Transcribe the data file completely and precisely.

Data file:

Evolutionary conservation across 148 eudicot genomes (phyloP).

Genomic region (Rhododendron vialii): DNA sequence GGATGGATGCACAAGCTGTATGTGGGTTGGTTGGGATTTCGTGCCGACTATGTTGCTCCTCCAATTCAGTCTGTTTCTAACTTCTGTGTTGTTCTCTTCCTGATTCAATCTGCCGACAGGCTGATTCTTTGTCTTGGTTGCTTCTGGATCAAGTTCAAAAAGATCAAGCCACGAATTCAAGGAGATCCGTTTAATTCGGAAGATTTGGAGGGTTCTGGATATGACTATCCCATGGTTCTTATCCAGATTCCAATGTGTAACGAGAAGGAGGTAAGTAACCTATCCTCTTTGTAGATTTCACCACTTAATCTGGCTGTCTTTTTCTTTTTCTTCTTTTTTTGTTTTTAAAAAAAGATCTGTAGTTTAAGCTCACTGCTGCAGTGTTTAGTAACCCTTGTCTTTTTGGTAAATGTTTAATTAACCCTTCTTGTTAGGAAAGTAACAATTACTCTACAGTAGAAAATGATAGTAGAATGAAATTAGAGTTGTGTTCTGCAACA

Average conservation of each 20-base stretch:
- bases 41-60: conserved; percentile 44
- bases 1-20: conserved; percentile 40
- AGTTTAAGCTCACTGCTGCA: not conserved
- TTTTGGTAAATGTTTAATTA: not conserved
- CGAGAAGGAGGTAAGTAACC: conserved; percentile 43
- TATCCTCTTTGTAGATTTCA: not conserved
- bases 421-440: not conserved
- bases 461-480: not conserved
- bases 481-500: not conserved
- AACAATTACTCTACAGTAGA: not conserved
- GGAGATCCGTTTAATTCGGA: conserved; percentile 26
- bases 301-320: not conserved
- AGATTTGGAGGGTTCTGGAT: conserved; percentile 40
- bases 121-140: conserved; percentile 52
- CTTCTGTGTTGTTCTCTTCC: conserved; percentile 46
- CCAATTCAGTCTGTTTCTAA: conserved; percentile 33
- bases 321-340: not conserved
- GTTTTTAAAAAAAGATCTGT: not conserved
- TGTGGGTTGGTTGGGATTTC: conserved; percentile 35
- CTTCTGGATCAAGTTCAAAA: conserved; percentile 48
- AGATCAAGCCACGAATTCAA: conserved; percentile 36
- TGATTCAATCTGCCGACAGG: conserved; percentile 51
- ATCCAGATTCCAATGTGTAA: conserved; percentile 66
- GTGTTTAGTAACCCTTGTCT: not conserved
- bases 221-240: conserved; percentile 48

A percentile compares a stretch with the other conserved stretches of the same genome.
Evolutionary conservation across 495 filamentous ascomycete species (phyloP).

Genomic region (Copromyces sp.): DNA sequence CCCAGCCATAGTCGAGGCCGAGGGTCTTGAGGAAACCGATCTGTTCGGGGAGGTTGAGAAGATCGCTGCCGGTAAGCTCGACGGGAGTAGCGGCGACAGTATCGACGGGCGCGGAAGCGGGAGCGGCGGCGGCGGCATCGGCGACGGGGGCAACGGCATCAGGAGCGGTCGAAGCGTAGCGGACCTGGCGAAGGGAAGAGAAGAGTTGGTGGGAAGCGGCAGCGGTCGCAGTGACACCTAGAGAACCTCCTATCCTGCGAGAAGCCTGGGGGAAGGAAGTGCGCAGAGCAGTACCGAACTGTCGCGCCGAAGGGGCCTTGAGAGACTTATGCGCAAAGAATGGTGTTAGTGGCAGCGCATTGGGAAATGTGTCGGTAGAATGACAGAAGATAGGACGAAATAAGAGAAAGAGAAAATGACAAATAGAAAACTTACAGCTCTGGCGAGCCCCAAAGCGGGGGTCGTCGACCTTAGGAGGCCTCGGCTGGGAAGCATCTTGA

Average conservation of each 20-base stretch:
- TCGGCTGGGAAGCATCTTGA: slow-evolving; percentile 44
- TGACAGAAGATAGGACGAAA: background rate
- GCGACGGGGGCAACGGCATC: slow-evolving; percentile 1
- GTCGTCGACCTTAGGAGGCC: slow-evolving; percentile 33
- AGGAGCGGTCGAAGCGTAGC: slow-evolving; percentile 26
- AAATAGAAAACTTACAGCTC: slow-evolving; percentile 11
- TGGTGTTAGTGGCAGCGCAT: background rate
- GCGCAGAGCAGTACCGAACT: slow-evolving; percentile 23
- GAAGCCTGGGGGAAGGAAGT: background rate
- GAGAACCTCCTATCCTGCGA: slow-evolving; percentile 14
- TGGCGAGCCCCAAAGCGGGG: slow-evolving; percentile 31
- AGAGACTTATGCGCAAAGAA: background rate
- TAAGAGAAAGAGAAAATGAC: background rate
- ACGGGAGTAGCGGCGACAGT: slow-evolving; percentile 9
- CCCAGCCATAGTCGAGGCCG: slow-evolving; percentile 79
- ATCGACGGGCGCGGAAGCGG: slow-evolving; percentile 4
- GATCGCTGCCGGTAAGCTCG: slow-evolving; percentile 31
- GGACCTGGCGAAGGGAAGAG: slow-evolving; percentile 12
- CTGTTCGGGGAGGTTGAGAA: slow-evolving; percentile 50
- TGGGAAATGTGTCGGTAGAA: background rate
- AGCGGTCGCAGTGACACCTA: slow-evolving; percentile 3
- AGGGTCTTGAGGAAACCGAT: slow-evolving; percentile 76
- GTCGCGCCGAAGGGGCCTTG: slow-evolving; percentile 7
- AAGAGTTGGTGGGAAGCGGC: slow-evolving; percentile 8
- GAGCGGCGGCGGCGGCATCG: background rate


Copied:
Evolutionary conservation across 148 eudicot genomes (phyloP).

Genomic region (Rhododendron vialii): DNA sequence GGATGGATGCACAAGCTGTATGTGGGTTGGTTGGGATTTCGTGCCGACTATGTTGCTCCTCCAATTCAGTCTGTTTCTAACTTCTGTGTTGTTCTCTTCCTGATTCAATCTGCCGACAGGCTGATTCTTTGTCTTGGTTGCTTCTGGATCAAGTTCAAAAAGATCAAGCCACGAATTCAAGGAGATCCGTTTAATTCGGAAGATTTGGAGGGTTCTGGATATGACTATCCCATGGTTCTTATCCAGATTCCAATGTGTAACGAGAAGGAGGTAAGTAACCTATCCTCTTTGTAGATTTCACCACTTAATCTGGCTGTCTTTTTCTTTTTCTTCTTTTTTTGTTTTTAAAAAAAGATCTGTAGTTTAAGCTCACTGCTGCAGTGTTTAGTAACCCTTGTCTTTTTGGTAAATGTTTAATTAACCCTTCTTGTTAGGAAAGTAACAATTACTCTACAGTAGAAAATGATAGTAGAATGAAATTAGAGTTGTGTTCTGCAACA

Average conservation of each 20-base stretch:
- bases 41-60: conserved; percentile 44
- bases 1-20: conserved; percentile 40
- AGTTTAAGCTCACTGCTGCA: not conserved
- TTTTGGTAAATGTTTAATTA: not conserved
- CGAGAAGGAGGTAAGTAACC: conserved; percentile 43
- TATCCTCTTTGTAGATTTCA: not conserved
- bases 421-440: not conserved
- bases 461-480: not conserved
- bases 481-500: not conserved
- AACAATTACTCTACAGTAGA: not conserved
- GGAGATCCGTTTAATTCGGA: conserved; percentile 26
- bases 301-320: not conserved
- AGATTTGGAGGGTTCTGGAT: conserved; percentile 40
- bases 121-140: conserved; percentile 52
- CTTCTGTGTTGTTCTCTTCC: conserved; percentile 46
- CCAATTCAGTCTGTTTCTAA: conserved; percentile 33
- bases 321-340: not conserved
- GTTTTTAAAAAAAGATCTGT: not conserved
- TGTGGGTTGGTTGGGATTTC: conserved; percentile 35
- CTTCTGGATCAAGTTCAAAA: conserved; percentile 48
- AGATCAAGCCACGAATTCAA: conserved; percentile 36
- TGATTCAATCTGCCGACAGG: conserved; percentile 51
- ATCCAGATTCCAATGTGTAA: conserved; percentile 66
- GTGTTTAGTAACCCTTGTCT: not conserved
- bases 221-240: conserved; percentile 48

A percentile compares a stretch with the other conserved stretches of the same genome.
Evolutionary conservation across 495 filamentous ascomycete species (phyloP).

Genomic region (Copromyces sp.): DNA sequence CCCAGCCATAGTCGAGGCCGAGGGTCTTGAGGAAACCGATCTGTTCGGGGAGGTTGAGAAGATCGCTGCCGGTAAGCTCGACGGGAGTAGCGGCGACAGTATCGACGGGCGCGGAAGCGGGAGCGGCGGCGGCGGCATCGGCGACGGGGGCAACGGCATCAGGAGCGGTCGAAGCGTAGCGGACCTGGCGAAGGGAAGAGAAGAGTTGGTGGGAAGCGGCAGCGGTCGCAGTGACACCTAGAGAACCTCCTATCCTGCGAGAAGCCTGGGGGAAGGAAGTGCGCAGAGCAGTACCGAACTGTCGCGCCGAAGGGGCCTTGAGAGACTTATGCGCAAAGAATGGTGTTAGTGGCAGCGCATTGGGAAATGTGTCGGTAGAATGACAGAAGATAGGACGAAATAAGAGAAAGAGAAAATGACAAATAGAAAACTTACAGCTCTGGCGAGCCCCAAAGCGGGGGTCGTCGACCTTAGGAGGCCTCGGCTGGGAAGCATCTTGA

Average conservation of each 20-base stretch:
- TCGGCTGGGAAGCATCTTGA: slow-evolving; percentile 44
- TGACAGAAGATAGGACGAAA: background rate
- GCGACGGGGGCAACGGCATC: slow-evolving; percentile 1
- GTCGTCGACCTTAGGAGGCC: slow-evolving; percentile 33
- AGGAGCGGTCGAAGCGTAGC: slow-evolving; percentile 26
- AAATAGAAAACTTACAGCTC: slow-evolving; percentile 11
- TGGTGTTAGTGGCAGCGCAT: background rate
- GCGCAGAGCAGTACCGAACT: slow-evolving; percentile 23
- GAAGCCTGGGGGAAGGAAGT: background rate
- GAGAACCTCCTATCCTGCGA: slow-evolving; percentile 14
- TGGCGAGCCCCAAAGCGGGG: slow-evolving; percentile 31
- AGAGACTTATGCGCAAAGAA: background rate
- TAAGAGAAAGAGAAAATGAC: background rate
- ACGGGAGTAGCGGCGACAGT: slow-evolving; percentile 9
- CCCAGCCATAGTCGAGGCCG: slow-evolving; percentile 79
- ATCGACGGGCGCGGAAGCGG: slow-evolving; percentile 4
- GATCGCTGCCGGTAAGCTCG: slow-evolving; percentile 31
- GGACCTGGCGAAGGGAAGAG: slow-evolving; percentile 12
- CTGTTCGGGGAGGTTGAGAA: slow-evolving; percentile 50
- TGGGAAATGTGTCGGTAGAA: background rate
- AGCGGTCGCAGTGACACCTA: slow-evolving; percentile 3
- AGGGTCTTGAGGAAACCGAT: slow-evolving; percentile 76
- GTCGCGCCGAAGGGGCCTTG: slow-evolving; percentile 7
- AAGAGTTGGTGGGAAGCGGC: slow-evolving; percentile 8
- GAGCGGCGGCGGCGGCATCG: background rate